How to make the presidency work
It is now a tiresome tradition for a new president to promise that he will rely heavily on his Cabinet, or at least on its individual members, and reduce the size of his White House or Executive Office staff. But things always seem to turn out differently in spite of the sage advice given by a succession of official studies beginning with the Brownlow Committee report, which led to the creation of the Executive Office in 1939, and going on through the two Hoover Commissions and others.
Now we have another major study of the Executive Office, the first to be made by a panel set up under private auspices. It recommends that the president move systematically toward relying on the heads of executive departments for policy advice as well as for administrative directions. It proposes accordingly that the staff in the Executive Office be forbidden to intervene in the main line of executive responsibility, or to take control of actual decisions.
"A Presidency for the 1980s," as the report is entitled, is the unanimous product of a 26-member panel set up by the National Academy of Public Administration, a private organization made up mainly of people distinguished for their service as career managers. The panel, however, was not restricted to academy members or career types: it included former members of Congress and of the Cabinet and of the White House staffs, drawn from both parties, and business and academic leaders with a wide range of experience. Perhaps because of this variety of interests, and perhaps because of the private status of the panel, it was more free than its predecessors to define the purpose of presidential management in terms or broader values than bureaucratic efficiency, and then to criticize freely not only the way in which the presidency was organized but also its relationships with the Congress.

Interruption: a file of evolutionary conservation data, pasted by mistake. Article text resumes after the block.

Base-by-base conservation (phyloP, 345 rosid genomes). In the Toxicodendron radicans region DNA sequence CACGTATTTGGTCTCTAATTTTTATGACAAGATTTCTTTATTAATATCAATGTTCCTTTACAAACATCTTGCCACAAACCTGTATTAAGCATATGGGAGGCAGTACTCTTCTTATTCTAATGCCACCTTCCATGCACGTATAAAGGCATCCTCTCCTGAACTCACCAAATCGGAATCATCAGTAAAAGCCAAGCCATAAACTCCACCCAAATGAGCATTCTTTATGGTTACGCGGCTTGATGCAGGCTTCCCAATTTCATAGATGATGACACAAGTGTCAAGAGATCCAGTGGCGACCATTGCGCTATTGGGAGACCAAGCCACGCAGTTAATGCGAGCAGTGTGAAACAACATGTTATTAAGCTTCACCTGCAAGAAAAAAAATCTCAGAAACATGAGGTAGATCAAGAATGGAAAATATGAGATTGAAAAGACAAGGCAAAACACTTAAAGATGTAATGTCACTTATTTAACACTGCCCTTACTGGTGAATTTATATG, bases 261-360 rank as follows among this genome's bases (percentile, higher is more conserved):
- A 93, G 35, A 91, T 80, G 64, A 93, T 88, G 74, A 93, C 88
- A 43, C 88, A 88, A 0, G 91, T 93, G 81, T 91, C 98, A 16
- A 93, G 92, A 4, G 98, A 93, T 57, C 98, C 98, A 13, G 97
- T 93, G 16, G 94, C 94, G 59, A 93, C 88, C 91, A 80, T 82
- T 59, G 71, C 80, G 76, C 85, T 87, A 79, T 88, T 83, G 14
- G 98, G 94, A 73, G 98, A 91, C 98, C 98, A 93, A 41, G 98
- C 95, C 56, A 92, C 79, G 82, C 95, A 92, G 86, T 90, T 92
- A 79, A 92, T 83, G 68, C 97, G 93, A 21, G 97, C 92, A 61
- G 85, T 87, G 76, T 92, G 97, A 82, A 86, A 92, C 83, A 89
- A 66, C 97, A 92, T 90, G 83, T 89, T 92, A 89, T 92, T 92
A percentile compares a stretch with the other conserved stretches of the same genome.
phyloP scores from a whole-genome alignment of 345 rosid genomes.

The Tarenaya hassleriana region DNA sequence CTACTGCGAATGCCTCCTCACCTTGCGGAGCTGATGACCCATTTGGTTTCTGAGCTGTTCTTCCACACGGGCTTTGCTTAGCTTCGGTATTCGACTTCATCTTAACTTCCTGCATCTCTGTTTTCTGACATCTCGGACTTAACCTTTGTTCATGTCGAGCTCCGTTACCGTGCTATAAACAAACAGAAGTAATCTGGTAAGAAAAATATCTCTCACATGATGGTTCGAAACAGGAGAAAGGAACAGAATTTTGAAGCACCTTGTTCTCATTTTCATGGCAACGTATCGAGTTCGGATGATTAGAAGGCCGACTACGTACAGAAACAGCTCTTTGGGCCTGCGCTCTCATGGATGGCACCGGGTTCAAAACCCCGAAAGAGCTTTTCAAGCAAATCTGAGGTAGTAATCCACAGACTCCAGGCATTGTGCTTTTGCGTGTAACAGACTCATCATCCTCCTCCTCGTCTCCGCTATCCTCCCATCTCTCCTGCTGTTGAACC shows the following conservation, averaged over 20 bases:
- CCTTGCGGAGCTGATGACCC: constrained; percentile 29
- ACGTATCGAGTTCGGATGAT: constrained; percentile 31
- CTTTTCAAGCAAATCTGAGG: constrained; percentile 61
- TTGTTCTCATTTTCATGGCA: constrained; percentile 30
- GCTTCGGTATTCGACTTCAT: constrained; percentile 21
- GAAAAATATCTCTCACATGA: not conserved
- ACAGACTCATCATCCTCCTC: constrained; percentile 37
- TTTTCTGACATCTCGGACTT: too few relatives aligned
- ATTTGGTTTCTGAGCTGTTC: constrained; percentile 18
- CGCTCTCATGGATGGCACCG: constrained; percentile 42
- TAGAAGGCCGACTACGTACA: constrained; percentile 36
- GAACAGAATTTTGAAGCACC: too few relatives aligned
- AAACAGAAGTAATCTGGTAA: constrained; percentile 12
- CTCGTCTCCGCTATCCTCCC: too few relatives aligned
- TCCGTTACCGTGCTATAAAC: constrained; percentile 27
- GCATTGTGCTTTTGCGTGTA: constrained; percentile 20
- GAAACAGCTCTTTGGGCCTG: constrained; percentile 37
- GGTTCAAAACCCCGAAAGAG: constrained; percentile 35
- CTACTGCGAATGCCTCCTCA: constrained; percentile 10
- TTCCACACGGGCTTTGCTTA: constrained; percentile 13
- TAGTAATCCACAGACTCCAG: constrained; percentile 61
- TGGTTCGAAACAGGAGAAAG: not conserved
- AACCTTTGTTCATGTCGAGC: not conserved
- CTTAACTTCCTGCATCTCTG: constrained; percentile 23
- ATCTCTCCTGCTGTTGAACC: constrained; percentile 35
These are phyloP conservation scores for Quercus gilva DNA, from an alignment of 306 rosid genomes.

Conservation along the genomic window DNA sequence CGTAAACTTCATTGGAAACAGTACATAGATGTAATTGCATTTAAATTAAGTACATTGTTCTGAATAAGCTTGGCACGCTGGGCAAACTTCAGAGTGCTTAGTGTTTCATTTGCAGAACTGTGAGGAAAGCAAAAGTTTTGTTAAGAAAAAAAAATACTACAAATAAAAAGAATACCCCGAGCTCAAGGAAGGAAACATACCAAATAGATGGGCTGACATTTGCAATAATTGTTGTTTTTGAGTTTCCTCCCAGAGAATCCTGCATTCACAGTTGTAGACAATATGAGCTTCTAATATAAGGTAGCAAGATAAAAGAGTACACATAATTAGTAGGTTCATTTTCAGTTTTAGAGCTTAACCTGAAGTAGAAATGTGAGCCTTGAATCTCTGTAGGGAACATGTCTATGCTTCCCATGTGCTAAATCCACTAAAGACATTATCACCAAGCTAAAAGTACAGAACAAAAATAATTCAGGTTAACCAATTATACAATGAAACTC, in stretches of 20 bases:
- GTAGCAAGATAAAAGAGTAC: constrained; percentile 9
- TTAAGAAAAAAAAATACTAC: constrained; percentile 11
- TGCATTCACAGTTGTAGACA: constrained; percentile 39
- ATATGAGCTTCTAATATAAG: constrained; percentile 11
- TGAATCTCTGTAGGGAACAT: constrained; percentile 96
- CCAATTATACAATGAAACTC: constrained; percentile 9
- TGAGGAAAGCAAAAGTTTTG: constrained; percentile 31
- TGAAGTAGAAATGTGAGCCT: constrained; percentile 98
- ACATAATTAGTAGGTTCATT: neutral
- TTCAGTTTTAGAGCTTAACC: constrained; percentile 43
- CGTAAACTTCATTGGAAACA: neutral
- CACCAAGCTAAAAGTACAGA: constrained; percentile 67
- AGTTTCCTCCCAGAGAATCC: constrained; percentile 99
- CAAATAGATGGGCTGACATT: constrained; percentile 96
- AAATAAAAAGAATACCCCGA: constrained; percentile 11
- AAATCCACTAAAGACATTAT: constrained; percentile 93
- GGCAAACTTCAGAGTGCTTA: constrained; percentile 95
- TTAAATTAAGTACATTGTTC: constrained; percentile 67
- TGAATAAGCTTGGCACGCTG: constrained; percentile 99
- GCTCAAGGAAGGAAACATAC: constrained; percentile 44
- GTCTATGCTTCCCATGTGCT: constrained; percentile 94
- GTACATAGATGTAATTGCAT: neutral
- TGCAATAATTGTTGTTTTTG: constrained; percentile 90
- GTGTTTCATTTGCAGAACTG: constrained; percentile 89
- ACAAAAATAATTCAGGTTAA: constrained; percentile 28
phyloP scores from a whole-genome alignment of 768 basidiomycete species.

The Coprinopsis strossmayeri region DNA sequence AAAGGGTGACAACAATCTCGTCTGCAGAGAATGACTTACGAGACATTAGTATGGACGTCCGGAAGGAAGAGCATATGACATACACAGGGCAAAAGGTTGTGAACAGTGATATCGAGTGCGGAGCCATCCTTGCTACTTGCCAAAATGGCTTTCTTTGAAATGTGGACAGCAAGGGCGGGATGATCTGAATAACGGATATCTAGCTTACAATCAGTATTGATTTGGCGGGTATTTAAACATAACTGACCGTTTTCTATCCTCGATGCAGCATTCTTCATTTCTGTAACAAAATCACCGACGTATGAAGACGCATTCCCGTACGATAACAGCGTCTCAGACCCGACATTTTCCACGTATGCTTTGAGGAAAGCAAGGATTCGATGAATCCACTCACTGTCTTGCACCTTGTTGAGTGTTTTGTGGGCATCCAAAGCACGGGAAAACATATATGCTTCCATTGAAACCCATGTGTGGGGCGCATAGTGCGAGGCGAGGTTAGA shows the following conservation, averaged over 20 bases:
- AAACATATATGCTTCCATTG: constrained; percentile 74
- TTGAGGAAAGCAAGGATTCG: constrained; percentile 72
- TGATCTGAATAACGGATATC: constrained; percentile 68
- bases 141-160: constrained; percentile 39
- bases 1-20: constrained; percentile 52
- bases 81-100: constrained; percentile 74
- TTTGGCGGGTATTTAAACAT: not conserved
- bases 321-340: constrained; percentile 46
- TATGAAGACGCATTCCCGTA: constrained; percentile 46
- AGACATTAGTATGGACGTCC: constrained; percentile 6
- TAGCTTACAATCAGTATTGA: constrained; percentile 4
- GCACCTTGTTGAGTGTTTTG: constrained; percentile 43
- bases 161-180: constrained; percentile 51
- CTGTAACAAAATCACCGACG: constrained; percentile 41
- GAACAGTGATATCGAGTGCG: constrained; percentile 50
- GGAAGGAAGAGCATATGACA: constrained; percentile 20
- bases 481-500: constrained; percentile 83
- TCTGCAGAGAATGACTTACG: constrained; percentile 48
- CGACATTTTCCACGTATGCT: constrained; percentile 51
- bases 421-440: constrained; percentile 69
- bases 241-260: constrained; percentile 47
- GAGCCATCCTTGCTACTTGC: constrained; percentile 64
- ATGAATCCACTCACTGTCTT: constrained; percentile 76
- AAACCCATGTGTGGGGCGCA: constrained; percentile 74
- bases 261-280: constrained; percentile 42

The study was initiated, with the endorsement of President Carter and former President Ford, before the primaries began and was completed before the election , so as to be ready for consideration by the winner.
It makes 16 specific recommendations regarding organization and administrative processes, many of which follow in the tradition of earlier reorganization studies, although with rather less emphasis on the need for neat organization and rather more awareness of the president's need for some flexibility in the light of his political obligations than is customary among efficiency experts.